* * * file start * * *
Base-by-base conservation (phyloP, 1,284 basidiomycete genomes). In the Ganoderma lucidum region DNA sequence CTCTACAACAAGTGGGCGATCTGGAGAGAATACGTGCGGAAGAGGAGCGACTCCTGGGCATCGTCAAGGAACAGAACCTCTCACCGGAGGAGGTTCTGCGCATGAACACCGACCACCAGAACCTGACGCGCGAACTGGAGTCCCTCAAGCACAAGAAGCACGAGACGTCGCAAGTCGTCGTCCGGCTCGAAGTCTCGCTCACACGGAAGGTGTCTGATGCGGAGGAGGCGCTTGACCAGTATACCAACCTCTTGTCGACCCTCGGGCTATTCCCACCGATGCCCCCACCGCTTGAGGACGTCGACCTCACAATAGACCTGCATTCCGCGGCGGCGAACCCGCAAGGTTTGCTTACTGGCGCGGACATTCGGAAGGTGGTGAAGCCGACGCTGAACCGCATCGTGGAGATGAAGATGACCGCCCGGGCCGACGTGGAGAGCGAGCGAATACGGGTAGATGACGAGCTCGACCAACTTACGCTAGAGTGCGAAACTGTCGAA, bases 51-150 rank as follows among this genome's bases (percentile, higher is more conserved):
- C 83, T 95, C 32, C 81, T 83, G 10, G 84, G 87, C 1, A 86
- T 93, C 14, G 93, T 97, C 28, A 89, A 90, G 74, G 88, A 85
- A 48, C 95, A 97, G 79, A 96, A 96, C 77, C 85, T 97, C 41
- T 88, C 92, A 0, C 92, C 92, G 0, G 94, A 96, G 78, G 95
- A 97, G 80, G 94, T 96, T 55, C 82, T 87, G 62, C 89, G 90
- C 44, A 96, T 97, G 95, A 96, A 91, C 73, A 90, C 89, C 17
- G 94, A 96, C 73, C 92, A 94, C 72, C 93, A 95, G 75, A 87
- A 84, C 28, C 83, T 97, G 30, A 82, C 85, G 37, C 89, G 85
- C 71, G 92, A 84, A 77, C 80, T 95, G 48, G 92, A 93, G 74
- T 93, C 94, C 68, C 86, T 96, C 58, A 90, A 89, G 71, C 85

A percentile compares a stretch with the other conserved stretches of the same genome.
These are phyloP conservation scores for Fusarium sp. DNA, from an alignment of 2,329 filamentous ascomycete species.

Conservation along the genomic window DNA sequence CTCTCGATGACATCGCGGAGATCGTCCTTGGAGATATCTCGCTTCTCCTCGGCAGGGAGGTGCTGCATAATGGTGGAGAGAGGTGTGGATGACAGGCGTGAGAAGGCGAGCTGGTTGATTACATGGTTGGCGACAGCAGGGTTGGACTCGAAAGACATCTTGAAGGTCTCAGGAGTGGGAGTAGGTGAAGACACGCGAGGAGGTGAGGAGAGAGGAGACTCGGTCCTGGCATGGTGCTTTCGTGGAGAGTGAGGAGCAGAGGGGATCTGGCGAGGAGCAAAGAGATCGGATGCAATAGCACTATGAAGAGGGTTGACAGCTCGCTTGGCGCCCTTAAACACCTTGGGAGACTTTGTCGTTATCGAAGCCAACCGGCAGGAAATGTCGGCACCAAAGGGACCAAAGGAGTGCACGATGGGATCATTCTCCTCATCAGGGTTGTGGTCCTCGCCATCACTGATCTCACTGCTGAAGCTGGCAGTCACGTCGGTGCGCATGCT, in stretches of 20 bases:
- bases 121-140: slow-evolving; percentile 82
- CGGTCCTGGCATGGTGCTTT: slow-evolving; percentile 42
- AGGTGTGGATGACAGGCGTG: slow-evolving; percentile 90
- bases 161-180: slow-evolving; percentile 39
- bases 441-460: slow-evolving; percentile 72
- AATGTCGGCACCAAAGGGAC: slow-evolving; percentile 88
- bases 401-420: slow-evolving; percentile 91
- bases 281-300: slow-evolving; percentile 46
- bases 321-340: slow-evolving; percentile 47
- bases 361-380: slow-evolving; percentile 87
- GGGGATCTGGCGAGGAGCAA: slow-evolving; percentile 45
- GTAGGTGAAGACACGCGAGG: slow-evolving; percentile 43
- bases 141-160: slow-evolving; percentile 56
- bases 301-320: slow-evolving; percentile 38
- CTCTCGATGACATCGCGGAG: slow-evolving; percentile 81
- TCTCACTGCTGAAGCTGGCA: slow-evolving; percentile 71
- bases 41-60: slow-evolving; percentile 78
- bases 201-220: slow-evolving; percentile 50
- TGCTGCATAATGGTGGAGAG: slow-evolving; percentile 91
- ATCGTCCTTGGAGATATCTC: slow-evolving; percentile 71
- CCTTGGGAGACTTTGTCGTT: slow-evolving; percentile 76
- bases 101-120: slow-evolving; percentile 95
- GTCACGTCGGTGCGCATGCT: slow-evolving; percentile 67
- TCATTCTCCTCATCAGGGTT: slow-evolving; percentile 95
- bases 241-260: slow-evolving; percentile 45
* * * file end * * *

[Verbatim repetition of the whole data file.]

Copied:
Base-by-base conservation (phyloP, 1,284 basidiomycete genomes). In the Ganoderma lucidum region DNA sequence CTCTACAACAAGTGGGCGATCTGGAGAGAATACGTGCGGAAGAGGAGCGACTCCTGGGCATCGTCAAGGAACAGAACCTCTCACCGGAGGAGGTTCTGCGCATGAACACCGACCACCAGAACCTGACGCGCGAACTGGAGTCCCTCAAGCACAAGAAGCACGAGACGTCGCAAGTCGTCGTCCGGCTCGAAGTCTCGCTCACACGGAAGGTGTCTGATGCGGAGGAGGCGCTTGACCAGTATACCAACCTCTTGTCGACCCTCGGGCTATTCCCACCGATGCCCCCACCGCTTGAGGACGTCGACCTCACAATAGACCTGCATTCCGCGGCGGCGAACCCGCAAGGTTTGCTTACTGGCGCGGACATTCGGAAGGTGGTGAAGCCGACGCTGAACCGCATCGTGGAGATGAAGATGACCGCCCGGGCCGACGTGGAGAGCGAGCGAATACGGGTAGATGACGAGCTCGACCAACTTACGCTAGAGTGCGAAACTGTCGAA, bases 51-150 rank as follows among this genome's bases (percentile, higher is more conserved):
- C 83, T 95, C 32, C 81, T 83, G 10, G 84, G 87, C 1, A 86
- T 93, C 14, G 93, T 97, C 28, A 89, A 90, G 74, G 88, A 85
- A 48, C 95, A 97, G 79, A 96, A 96, C 77, C 85, T 97, C 41
- T 88, C 92, A 0, C 92, C 92, G 0, G 94, A 96, G 78, G 95
- A 97, G 80, G 94, T 96, T 55, C 82, T 87, G 62, C 89, G 90
- C 44, A 96, T 97, G 95, A 96, A 91, C 73, A 90, C 89, C 17
- G 94, A 96, C 73, C 92, A 94, C 72, C 93, A 95, G 75, A 87
- A 84, C 28, C 83, T 97, G 30, A 82, C 85, G 37, C 89, G 85
- C 71, G 92, A 84, A 77, C 80, T 95, G 48, G 92, A 93, G 74
- T 93, C 94, C 68, C 86, T 96, C 58, A 90, A 89, G 71, C 85

A percentile compares a stretch with the other conserved stretches of the same genome.
These are phyloP conservation scores for Fusarium sp. DNA, from an alignment of 2,329 filamentous ascomycete species.

Conservation along the genomic window DNA sequence CTCTCGATGACATCGCGGAGATCGTCCTTGGAGATATCTCGCTTCTCCTCGGCAGGGAGGTGCTGCATAATGGTGGAGAGAGGTGTGGATGACAGGCGTGAGAAGGCGAGCTGGTTGATTACATGGTTGGCGACAGCAGGGTTGGACTCGAAAGACATCTTGAAGGTCTCAGGAGTGGGAGTAGGTGAAGACACGCGAGGAGGTGAGGAGAGAGGAGACTCGGTCCTGGCATGGTGCTTTCGTGGAGAGTGAGGAGCAGAGGGGATCTGGCGAGGAGCAAAGAGATCGGATGCAATAGCACTATGAAGAGGGTTGACAGCTCGCTTGGCGCCCTTAAACACCTTGGGAGACTTTGTCGTTATCGAAGCCAACCGGCAGGAAATGTCGGCACCAAAGGGACCAAAGGAGTGCACGATGGGATCATTCTCCTCATCAGGGTTGTGGTCCTCGCCATCACTGATCTCACTGCTGAAGCTGGCAGTCACGTCGGTGCGCATGCT, in stretches of 20 bases:
- bases 121-140: slow-evolving; percentile 82
- CGGTCCTGGCATGGTGCTTT: slow-evolving; percentile 42
- AGGTGTGGATGACAGGCGTG: slow-evolving; percentile 90
- bases 161-180: slow-evolving; percentile 39
- bases 441-460: slow-evolving; percentile 72
- AATGTCGGCACCAAAGGGAC: slow-evolving; percentile 88
- bases 401-420: slow-evolving; percentile 91
- bases 281-300: slow-evolving; percentile 46
- bases 321-340: slow-evolving; percentile 47
- bases 361-380: slow-evolving; percentile 87
- GGGGATCTGGCGAGGAGCAA: slow-evolving; percentile 45
- GTAGGTGAAGACACGCGAGG: slow-evolving; percentile 43
- bases 141-160: slow-evolving; percentile 56
- bases 301-320: slow-evolving; percentile 38
- CTCTCGATGACATCGCGGAG: slow-evolving; percentile 81
- TCTCACTGCTGAAGCTGGCA: slow-evolving; percentile 71
- bases 41-60: slow-evolving; percentile 78
- bases 201-220: slow-evolving; percentile 50
- TGCTGCATAATGGTGGAGAG: slow-evolving; percentile 91
- ATCGTCCTTGGAGATATCTC: slow-evolving; percentile 71
- CCTTGGGAGACTTTGTCGTT: slow-evolving; percentile 76
- bases 101-120: slow-evolving; percentile 95
- GTCACGTCGGTGCGCATGCT: slow-evolving; percentile 67
- TCATTCTCCTCATCAGGGTT: slow-evolving; percentile 95
- bases 241-260: slow-evolving; percentile 45